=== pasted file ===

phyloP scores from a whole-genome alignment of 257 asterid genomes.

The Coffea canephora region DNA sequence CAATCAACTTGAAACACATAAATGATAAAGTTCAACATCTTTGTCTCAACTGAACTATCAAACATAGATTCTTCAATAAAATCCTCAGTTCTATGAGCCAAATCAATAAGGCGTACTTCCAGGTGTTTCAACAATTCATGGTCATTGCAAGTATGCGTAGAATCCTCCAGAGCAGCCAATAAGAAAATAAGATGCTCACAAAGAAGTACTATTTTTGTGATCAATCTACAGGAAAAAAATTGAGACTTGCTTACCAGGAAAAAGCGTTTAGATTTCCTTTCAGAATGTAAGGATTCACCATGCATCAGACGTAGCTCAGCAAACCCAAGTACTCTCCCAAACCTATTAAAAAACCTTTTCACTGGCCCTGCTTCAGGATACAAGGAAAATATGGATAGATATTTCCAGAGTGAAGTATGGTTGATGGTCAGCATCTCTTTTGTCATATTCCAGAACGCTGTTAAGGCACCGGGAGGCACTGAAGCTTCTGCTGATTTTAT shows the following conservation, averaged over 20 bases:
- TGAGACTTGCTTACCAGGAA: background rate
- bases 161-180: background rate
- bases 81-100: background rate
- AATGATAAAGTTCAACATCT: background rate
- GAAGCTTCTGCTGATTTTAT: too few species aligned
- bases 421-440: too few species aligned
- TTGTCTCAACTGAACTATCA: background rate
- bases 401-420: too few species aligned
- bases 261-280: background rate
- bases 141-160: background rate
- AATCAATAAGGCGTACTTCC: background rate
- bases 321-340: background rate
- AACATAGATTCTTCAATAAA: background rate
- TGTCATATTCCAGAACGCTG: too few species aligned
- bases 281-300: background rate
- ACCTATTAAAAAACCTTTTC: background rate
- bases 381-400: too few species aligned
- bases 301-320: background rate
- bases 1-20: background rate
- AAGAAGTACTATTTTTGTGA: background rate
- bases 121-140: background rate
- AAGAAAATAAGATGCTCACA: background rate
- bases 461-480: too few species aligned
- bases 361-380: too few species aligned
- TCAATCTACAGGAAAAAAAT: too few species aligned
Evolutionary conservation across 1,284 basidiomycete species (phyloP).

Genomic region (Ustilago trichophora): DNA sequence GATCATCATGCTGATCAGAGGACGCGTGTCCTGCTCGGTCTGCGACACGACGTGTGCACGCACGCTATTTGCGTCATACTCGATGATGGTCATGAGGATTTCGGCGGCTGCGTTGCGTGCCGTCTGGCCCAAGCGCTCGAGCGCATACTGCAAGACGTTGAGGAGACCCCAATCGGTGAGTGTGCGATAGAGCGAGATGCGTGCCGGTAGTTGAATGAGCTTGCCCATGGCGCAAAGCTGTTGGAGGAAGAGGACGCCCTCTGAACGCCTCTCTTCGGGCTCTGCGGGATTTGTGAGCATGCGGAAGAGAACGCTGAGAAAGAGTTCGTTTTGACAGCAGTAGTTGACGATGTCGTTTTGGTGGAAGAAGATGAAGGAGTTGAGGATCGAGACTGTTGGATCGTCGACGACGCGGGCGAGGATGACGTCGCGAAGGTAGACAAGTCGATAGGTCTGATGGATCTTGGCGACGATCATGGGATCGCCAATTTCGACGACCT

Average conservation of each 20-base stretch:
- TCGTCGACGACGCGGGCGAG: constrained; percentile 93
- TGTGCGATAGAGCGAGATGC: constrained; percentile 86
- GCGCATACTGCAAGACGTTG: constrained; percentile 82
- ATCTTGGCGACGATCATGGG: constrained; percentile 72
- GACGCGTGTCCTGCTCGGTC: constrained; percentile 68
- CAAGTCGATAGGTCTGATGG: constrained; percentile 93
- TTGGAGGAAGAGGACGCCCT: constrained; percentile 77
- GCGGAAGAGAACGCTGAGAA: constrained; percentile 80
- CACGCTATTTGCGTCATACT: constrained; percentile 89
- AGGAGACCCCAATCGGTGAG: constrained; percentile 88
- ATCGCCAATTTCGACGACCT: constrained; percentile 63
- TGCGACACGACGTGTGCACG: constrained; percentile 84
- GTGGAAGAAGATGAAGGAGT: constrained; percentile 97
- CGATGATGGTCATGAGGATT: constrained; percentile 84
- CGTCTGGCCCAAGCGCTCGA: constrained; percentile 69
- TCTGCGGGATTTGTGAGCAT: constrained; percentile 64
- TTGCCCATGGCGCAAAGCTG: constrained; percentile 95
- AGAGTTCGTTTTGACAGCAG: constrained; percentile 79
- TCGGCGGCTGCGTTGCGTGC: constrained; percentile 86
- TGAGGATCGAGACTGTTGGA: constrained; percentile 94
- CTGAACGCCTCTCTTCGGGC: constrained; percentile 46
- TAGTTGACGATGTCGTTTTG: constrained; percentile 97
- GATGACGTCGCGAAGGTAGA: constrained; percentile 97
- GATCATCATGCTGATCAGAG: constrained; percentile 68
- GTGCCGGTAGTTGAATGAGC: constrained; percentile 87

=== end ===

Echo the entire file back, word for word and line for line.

phyloP scores from a whole-genome alignment of 257 asterid genomes.

The Coffea canephora region DNA sequence CAATCAACTTGAAACACATAAATGATAAAGTTCAACATCTTTGTCTCAACTGAACTATCAAACATAGATTCTTCAATAAAATCCTCAGTTCTATGAGCCAAATCAATAAGGCGTACTTCCAGGTGTTTCAACAATTCATGGTCATTGCAAGTATGCGTAGAATCCTCCAGAGCAGCCAATAAGAAAATAAGATGCTCACAAAGAAGTACTATTTTTGTGATCAATCTACAGGAAAAAAATTGAGACTTGCTTACCAGGAAAAAGCGTTTAGATTTCCTTTCAGAATGTAAGGATTCACCATGCATCAGACGTAGCTCAGCAAACCCAAGTACTCTCCCAAACCTATTAAAAAACCTTTTCACTGGCCCTGCTTCAGGATACAAGGAAAATATGGATAGATATTTCCAGAGTGAAGTATGGTTGATGGTCAGCATCTCTTTTGTCATATTCCAGAACGCTGTTAAGGCACCGGGAGGCACTGAAGCTTCTGCTGATTTTAT shows the following conservation, averaged over 20 bases:
- TGAGACTTGCTTACCAGGAA: background rate
- bases 161-180: background rate
- bases 81-100: background rate
- AATGATAAAGTTCAACATCT: background rate
- GAAGCTTCTGCTGATTTTAT: too few species aligned
- bases 421-440: too few species aligned
- TTGTCTCAACTGAACTATCA: background rate
- bases 401-420: too few species aligned
- bases 261-280: background rate
- bases 141-160: background rate
- AATCAATAAGGCGTACTTCC: background rate
- bases 321-340: background rate
- AACATAGATTCTTCAATAAA: background rate
- TGTCATATTCCAGAACGCTG: too few species aligned
- bases 281-300: background rate
- ACCTATTAAAAAACCTTTTC: background rate
- bases 381-400: too few species aligned
- bases 301-320: background rate
- bases 1-20: background rate
- AAGAAGTACTATTTTTGTGA: background rate
- bases 121-140: background rate
- AAGAAAATAAGATGCTCACA: background rate
- bases 461-480: too few species aligned
- bases 361-380: too few species aligned
- TCAATCTACAGGAAAAAAAT: too few species aligned
Evolutionary conservation across 1,284 basidiomycete species (phyloP).

Genomic region (Ustilago trichophora): DNA sequence GATCATCATGCTGATCAGAGGACGCGTGTCCTGCTCGGTCTGCGACACGACGTGTGCACGCACGCTATTTGCGTCATACTCGATGATGGTCATGAGGATTTCGGCGGCTGCGTTGCGTGCCGTCTGGCCCAAGCGCTCGAGCGCATACTGCAAGACGTTGAGGAGACCCCAATCGGTGAGTGTGCGATAGAGCGAGATGCGTGCCGGTAGTTGAATGAGCTTGCCCATGGCGCAAAGCTGTTGGAGGAAGAGGACGCCCTCTGAACGCCTCTCTTCGGGCTCTGCGGGATTTGTGAGCATGCGGAAGAGAACGCTGAGAAAGAGTTCGTTTTGACAGCAGTAGTTGACGATGTCGTTTTGGTGGAAGAAGATGAAGGAGTTGAGGATCGAGACTGTTGGATCGTCGACGACGCGGGCGAGGATGACGTCGCGAAGGTAGACAAGTCGATAGGTCTGATGGATCTTGGCGACGATCATGGGATCGCCAATTTCGACGACCT

Average conservation of each 20-base stretch:
- TCGTCGACGACGCGGGCGAG: constrained; percentile 93
- TGTGCGATAGAGCGAGATGC: constrained; percentile 86
- GCGCATACTGCAAGACGTTG: constrained; percentile 82
- ATCTTGGCGACGATCATGGG: constrained; percentile 72
- GACGCGTGTCCTGCTCGGTC: constrained; percentile 68
- CAAGTCGATAGGTCTGATGG: constrained; percentile 93
- TTGGAGGAAGAGGACGCCCT: constrained; percentile 77
- GCGGAAGAGAACGCTGAGAA: constrained; percentile 80
- CACGCTATTTGCGTCATACT: constrained; percentile 89
- AGGAGACCCCAATCGGTGAG: constrained; percentile 88
- ATCGCCAATTTCGACGACCT: constrained; percentile 63
- TGCGACACGACGTGTGCACG: constrained; percentile 84
- GTGGAAGAAGATGAAGGAGT: constrained; percentile 97
- CGATGATGGTCATGAGGATT: constrained; percentile 84
- CGTCTGGCCCAAGCGCTCGA: constrained; percentile 69
- TCTGCGGGATTTGTGAGCAT: constrained; percentile 64
- TTGCCCATGGCGCAAAGCTG: constrained; percentile 95
- AGAGTTCGTTTTGACAGCAG: constrained; percentile 79
- TCGGCGGCTGCGTTGCGTGC: constrained; percentile 86
- TGAGGATCGAGACTGTTGGA: constrained; percentile 94
- CTGAACGCCTCTCTTCGGGC: constrained; percentile 46
- TAGTTGACGATGTCGTTTTG: constrained; percentile 97
- GATGACGTCGCGAAGGTAGA: constrained; percentile 97
- GATCATCATGCTGATCAGAG: constrained; percentile 68
- GTGCCGGTAGTTGAATGAGC: constrained; percentile 87